Making an ethical decision is easier when facts are clear and choices are well defined; it is more difficult when the situation is clouded by ambiguity, incomplete knowledge, multiple points of view and conflicting objectives. In such situations, ethical judgements depend upon both the decision-making process itself and the experience, intelligence and INTEGRITY of the decision-maker.
Therefore, making ethical decisions calls for certain qualities that can be identified and developed within individuals. First is the ability to recognize ethical issues and think through the various consequences of alternative solutions. Second is the self-confidence to seek out different points of view and decide what is right at a given time and place under a specific set of circumstances. Last is the strength to make decisions when all that needs to be known cannot be known and pressing questions have no answers. The corporate culture which surrounds the young and growing professional may well be the dominant environment that shapes and hones these qualities.
Written standards also exist to help the engineer chart a path of ethical conduct. Those of us who practice engineering need look no further than our technical and professional societies to find the canons considered by our profession to be the points of light for ethical conduct. Similar rules of ethical conduct are embodied within the professional registration laws by which we engineers are licensed. These rules apply to the individual practitioner and may also apply to the corporate structure - especially in those states where corporate registration is required by the licensing authorities.
These various rules of professional conduct, and the disciplined enforcement of these rules, are important. They do not, however, contain the final emotional power of commitment. Perhaps the individual's (and the corporation's) push for the maximization of wealth is the major obstacle to achieving higher standards of ethical practice, for that is the one identifiable issue embodied within those headline stories described earlier.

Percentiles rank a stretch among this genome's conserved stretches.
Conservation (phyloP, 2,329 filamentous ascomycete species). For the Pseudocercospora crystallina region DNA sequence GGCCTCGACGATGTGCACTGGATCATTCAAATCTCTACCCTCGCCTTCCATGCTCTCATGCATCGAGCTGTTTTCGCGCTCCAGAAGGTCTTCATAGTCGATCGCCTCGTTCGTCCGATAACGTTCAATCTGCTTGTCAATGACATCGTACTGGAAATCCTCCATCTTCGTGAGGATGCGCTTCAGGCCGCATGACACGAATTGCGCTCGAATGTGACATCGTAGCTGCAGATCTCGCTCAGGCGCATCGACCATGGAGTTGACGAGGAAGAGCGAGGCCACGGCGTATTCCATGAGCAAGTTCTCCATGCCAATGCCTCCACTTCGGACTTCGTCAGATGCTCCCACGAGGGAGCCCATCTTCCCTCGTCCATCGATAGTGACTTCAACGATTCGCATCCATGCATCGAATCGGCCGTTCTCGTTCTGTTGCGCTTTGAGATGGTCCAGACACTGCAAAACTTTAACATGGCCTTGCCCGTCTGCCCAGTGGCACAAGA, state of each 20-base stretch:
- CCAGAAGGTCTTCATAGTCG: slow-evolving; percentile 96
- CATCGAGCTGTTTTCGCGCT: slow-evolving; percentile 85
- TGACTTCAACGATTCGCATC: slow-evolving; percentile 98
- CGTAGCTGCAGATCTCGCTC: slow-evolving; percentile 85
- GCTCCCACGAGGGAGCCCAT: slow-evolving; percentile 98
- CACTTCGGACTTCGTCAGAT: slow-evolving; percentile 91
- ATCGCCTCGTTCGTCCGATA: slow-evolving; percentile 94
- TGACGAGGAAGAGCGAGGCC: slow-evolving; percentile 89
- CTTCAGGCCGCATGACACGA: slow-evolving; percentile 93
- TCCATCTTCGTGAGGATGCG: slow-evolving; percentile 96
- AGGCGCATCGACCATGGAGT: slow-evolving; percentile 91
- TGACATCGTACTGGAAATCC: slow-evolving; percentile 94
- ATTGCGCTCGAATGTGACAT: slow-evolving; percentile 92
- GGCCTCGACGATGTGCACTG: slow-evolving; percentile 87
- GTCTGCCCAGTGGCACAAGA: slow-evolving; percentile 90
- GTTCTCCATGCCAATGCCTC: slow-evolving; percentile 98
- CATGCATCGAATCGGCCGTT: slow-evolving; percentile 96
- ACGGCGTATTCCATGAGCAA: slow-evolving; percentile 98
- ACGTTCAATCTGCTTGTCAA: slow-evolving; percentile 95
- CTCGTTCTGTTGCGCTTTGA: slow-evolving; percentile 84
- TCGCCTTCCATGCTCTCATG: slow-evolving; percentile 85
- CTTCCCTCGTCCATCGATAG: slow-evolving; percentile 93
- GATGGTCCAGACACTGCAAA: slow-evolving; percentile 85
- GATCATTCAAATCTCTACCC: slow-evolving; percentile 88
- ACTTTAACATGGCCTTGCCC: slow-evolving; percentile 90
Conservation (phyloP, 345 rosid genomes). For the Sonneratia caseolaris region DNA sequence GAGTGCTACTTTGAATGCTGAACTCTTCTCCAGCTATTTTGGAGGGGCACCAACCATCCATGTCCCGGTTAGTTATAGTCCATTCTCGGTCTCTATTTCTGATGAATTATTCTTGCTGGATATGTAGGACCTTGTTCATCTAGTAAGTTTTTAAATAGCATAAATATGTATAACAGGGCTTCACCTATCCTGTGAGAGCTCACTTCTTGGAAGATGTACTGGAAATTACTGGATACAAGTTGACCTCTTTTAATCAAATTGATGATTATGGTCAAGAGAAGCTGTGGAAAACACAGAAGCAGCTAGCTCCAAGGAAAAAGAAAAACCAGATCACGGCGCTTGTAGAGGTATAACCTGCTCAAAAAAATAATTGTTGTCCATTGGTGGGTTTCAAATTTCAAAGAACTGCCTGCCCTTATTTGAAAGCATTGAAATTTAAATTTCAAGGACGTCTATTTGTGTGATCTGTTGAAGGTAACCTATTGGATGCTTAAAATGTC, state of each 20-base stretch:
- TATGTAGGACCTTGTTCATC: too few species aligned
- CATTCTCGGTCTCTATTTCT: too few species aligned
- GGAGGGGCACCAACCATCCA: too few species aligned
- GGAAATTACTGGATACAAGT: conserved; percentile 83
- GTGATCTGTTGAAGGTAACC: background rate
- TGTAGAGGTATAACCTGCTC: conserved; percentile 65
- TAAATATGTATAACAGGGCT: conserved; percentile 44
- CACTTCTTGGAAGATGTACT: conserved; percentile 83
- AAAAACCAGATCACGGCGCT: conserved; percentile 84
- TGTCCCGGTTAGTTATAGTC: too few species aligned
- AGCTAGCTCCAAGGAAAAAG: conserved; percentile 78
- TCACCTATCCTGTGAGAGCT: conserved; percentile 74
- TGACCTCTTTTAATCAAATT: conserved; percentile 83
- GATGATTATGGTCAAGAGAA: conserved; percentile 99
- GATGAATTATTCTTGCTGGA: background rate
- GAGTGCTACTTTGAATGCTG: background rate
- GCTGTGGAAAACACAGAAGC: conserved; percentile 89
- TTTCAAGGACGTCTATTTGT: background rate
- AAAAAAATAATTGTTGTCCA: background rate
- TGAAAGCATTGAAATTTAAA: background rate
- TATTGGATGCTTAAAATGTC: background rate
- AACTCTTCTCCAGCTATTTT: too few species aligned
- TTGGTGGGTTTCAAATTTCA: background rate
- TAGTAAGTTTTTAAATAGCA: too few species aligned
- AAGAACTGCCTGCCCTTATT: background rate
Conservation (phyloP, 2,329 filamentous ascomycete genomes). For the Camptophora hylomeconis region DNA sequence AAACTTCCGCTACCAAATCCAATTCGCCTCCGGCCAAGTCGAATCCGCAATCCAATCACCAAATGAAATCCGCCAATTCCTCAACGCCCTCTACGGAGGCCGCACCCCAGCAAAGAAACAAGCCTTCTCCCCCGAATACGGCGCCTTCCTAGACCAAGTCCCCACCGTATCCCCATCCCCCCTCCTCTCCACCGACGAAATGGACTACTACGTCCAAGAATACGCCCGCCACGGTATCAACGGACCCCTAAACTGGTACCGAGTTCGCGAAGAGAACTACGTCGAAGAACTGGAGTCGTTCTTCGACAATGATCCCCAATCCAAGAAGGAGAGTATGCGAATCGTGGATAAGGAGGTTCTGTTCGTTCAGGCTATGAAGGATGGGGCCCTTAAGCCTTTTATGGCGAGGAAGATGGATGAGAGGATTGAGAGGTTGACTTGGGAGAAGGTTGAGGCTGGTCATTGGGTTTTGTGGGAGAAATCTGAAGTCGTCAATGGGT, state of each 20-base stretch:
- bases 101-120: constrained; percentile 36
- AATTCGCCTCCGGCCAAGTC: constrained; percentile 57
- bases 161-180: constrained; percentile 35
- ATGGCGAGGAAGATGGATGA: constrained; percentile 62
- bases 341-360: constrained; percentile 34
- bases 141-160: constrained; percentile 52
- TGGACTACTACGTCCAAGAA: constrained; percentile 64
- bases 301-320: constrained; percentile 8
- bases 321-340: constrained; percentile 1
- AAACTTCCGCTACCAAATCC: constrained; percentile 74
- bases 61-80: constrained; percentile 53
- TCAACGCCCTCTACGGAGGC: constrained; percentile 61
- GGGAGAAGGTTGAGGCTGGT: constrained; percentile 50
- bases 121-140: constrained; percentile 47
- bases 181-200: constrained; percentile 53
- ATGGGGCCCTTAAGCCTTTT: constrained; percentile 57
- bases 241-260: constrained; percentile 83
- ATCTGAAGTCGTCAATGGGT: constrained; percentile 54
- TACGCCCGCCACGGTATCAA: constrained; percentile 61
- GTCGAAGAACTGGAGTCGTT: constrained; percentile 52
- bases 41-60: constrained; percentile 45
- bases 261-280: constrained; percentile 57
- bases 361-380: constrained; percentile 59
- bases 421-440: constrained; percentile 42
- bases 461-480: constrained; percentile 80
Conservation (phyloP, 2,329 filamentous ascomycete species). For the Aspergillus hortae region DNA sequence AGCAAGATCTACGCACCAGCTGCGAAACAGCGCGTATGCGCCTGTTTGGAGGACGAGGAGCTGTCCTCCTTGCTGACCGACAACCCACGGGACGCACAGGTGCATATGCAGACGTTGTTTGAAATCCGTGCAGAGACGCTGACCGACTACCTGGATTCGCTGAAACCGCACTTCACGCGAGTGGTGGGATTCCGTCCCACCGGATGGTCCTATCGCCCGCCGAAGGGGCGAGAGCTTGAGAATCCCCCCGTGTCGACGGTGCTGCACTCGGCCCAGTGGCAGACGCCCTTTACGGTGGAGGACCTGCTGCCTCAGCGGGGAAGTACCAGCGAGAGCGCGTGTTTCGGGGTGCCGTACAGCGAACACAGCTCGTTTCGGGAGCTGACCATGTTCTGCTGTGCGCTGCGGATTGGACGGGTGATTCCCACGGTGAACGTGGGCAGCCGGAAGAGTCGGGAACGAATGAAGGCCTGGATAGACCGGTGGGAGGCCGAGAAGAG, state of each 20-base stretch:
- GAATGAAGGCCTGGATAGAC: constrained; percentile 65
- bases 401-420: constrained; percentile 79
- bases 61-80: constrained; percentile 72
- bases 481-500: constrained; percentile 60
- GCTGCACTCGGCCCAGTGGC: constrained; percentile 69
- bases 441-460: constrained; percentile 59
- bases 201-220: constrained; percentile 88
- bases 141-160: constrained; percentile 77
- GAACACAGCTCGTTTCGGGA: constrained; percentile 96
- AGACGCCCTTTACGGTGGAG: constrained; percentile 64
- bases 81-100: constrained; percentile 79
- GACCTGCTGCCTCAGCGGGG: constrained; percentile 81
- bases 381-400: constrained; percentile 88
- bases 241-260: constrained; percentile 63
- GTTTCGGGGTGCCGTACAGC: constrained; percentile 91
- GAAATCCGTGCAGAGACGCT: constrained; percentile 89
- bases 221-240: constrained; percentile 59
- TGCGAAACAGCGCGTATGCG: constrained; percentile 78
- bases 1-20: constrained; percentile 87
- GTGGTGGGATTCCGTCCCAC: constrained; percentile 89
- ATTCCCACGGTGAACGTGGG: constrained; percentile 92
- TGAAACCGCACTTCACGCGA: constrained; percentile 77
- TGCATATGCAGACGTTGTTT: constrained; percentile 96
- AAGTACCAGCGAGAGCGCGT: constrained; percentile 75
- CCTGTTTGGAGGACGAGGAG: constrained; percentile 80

Supreme Court Justice Sandra Day O'Conner, in her dissenting opinion on the case of Shapero v. Kentucky Bar Association records her philosophy on professional ethics. Her point is worth noting:
"One distinguishing feature of any profession is that membership in that profession entails an ethical obligation to temper one's selfish pursuit of economic success by adhering to standards of conduct that could not be enforced either by legal fiat or through the discipline of the market. Both the special privileges incident to membership in the profession, and the advantages those privileges give in the necessary task of earning a living, are the means to a goal that transcends the accumulation of wealth. That goal is public service."
The case in which Justice O'Conner penned this dissenting opinion removed the ethical constraints on commercial advertising by lawyers.
Ethical standards of practice have never been more besieged than they are today. Those with strong moral fiber, a dedication to professional integrity, and the ability to reason soundly must find the power to resist the attack. The leadership to nurture such power within the office environment is a responsibility not to be taken lightly by corporate management.
L. G. Lewis, Jr., P.E. is a founding principal of H2L Consulting Engineers. He is a member and past chairman of the South Carolina Board of Registration for Professional Engineers and Land Surveyors, an officer and director of the National Council of Examiners for Engineering and Surveying, and a member of the NSPE-PEPP Professional Liability Committee.